Looking Back – Leg II 2009

7.31.09 (G.Lucas)

Before we plunge head first into Leg II of summer 2o10, let’s pause for a moment to reflect on Leg II of 2009. Phish came out at Red Rocks and redefined this era after a tentative run in June. Boasting far more confidence, Phish showed up in Colorado in a relaxed musical state, willing to take risks they weren’t prepared to take only five weeks earlier. When the year came to close, Leg II of summer stood out as, perhaps, the strongest segment of 2009, with musical highlights abounding. Today we hit the brakes for a moment and glance in our rear-view mirror at The Top5 “Moments” of Summer 2009 – Leg II.


5. “Number Line” 8.16 II – SPAC

SPAC '09 PosterWhile this SPAC show didn’t quite provide the final exclamation point that people expected, Phish did throw down one of the standout jams of August in their final show. Morphing their shiny-new anthem “Backwards Down the Number Line” into primordial soup for the soul, Phish built upon their Chicago rendition from a week earlier. Until Phish threw down Blossom’s “Number Line” this June, SPAC’s version stood as the crowning moment of the song’s young career. This jam provided a dark final excursion to end the tour before the rest of the set turned to fun.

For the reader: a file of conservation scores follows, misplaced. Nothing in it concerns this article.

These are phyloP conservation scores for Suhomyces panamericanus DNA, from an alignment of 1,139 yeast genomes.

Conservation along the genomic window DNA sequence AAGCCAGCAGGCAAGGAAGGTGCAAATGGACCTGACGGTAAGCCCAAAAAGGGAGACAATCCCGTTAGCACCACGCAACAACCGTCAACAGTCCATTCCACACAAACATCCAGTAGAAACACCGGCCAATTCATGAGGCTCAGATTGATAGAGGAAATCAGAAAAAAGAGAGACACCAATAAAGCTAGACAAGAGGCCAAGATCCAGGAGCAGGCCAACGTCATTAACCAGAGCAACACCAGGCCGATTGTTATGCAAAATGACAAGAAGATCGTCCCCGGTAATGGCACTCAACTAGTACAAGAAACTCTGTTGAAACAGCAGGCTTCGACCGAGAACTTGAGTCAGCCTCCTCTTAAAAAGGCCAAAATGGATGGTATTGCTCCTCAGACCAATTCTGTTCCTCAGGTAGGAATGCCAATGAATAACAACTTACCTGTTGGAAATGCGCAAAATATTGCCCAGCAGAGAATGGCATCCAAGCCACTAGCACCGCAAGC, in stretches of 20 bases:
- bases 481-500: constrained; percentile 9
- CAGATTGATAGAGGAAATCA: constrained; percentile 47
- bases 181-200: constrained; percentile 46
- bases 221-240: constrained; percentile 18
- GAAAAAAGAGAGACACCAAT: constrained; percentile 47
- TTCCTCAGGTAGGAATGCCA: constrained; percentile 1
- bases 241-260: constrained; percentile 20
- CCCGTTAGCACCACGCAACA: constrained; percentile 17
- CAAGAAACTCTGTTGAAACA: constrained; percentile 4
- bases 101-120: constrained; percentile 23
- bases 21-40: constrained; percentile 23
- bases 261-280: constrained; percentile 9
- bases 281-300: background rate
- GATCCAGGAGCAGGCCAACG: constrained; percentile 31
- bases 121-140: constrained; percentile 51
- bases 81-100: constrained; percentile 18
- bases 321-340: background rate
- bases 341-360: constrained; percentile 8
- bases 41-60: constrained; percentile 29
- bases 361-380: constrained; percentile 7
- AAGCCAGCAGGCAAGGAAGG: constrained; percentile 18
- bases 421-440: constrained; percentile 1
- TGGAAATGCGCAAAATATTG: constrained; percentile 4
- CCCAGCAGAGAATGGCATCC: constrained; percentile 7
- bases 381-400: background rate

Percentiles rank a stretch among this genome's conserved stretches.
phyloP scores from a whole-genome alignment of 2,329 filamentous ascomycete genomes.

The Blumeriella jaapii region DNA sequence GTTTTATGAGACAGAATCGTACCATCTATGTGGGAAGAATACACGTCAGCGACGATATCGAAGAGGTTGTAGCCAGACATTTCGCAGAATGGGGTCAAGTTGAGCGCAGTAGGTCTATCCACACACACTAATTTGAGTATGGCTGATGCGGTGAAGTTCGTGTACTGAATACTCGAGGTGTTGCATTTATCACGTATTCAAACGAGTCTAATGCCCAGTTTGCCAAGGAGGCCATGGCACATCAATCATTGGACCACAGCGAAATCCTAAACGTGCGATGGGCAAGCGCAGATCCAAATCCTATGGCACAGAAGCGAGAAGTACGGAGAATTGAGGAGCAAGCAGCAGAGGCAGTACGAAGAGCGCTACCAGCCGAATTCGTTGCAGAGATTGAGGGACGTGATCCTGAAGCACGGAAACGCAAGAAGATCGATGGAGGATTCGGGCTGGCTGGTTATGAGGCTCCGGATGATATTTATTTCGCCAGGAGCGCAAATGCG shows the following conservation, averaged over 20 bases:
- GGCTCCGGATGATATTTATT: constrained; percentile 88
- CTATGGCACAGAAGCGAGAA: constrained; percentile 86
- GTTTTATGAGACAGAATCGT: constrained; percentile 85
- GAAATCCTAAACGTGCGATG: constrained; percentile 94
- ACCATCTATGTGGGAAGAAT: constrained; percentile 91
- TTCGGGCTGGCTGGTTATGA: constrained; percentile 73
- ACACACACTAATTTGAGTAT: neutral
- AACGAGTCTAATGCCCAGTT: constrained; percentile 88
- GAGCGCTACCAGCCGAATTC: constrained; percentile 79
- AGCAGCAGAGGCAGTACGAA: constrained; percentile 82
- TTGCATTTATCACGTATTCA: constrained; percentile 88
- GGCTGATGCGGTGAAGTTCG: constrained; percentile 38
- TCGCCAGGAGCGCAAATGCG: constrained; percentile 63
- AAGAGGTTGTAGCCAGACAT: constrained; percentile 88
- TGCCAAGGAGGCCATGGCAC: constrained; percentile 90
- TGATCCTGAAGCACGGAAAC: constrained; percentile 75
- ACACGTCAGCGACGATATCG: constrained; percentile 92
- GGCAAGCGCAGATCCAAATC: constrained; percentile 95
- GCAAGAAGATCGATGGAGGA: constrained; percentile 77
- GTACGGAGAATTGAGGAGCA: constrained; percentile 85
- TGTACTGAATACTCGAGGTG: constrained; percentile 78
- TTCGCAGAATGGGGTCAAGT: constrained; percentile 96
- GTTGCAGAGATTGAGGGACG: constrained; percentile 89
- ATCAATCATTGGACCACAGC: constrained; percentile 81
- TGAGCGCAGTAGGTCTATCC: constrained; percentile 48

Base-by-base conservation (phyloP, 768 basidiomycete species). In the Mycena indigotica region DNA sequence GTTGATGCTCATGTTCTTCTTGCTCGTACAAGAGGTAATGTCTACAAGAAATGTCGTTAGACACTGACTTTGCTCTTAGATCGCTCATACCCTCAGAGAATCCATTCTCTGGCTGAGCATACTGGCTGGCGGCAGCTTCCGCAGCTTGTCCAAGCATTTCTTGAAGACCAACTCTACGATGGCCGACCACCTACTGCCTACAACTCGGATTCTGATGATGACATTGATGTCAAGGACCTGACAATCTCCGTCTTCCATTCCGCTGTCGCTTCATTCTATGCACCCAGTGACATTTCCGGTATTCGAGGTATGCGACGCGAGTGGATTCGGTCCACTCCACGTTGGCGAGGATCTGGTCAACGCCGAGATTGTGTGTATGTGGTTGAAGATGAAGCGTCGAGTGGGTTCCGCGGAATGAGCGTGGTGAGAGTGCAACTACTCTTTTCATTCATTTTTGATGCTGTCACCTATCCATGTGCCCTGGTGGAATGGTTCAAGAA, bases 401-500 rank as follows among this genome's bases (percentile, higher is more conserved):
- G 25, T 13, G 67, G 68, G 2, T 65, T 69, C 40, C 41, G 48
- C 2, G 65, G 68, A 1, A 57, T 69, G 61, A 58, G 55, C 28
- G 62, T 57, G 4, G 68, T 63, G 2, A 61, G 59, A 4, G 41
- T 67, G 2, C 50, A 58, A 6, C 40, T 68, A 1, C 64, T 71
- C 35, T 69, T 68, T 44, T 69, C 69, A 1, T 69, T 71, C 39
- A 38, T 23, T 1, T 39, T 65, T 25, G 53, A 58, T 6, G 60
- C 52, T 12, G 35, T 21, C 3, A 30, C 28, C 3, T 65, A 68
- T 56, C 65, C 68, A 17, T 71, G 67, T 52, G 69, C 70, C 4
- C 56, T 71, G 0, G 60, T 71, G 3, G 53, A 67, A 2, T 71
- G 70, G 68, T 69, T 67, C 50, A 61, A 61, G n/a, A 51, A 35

4. “Icculus” 8.14 II – Hartford

Hartford (T.Salido)

In this moment, we realized that Phish was still comprised of the same four zany guys that started the band back in the day. With his addiction and glassy-eyed stare years behind him, Trey used “Icculus” to launch into classic rant about the technological overload of modern culture, and how everyone needed to get back to reading The Book. The Phishy spirit that had grabbed us all at one point in our lives and dragged us into Gamehendge had returned. To see the look on Trey’s face when this went down pretty much said it all. Everyone left Hartford smiling that night.



3. “46 Days” 8.15 II – Merriweather

8.15.09 (K.Pusey)

Buried in the consensus “worst show of Leg II” was perhaps the best jam of the tour in the ludicrous version of “46 Days.” Remaining in the song’s structure for approximately three minutes, the band shifted into full destruction mode immediately. Trudging through a cosmic sludge, Fish hit a change and Phish took off for the heavens. Flowing like they seldom have this era, the band locked into one of the more magical jams of this era. Any semblance of “46 Days” was left in Phish’s vapor trail as they took a hose-powered journey to the edges of groove and bliss.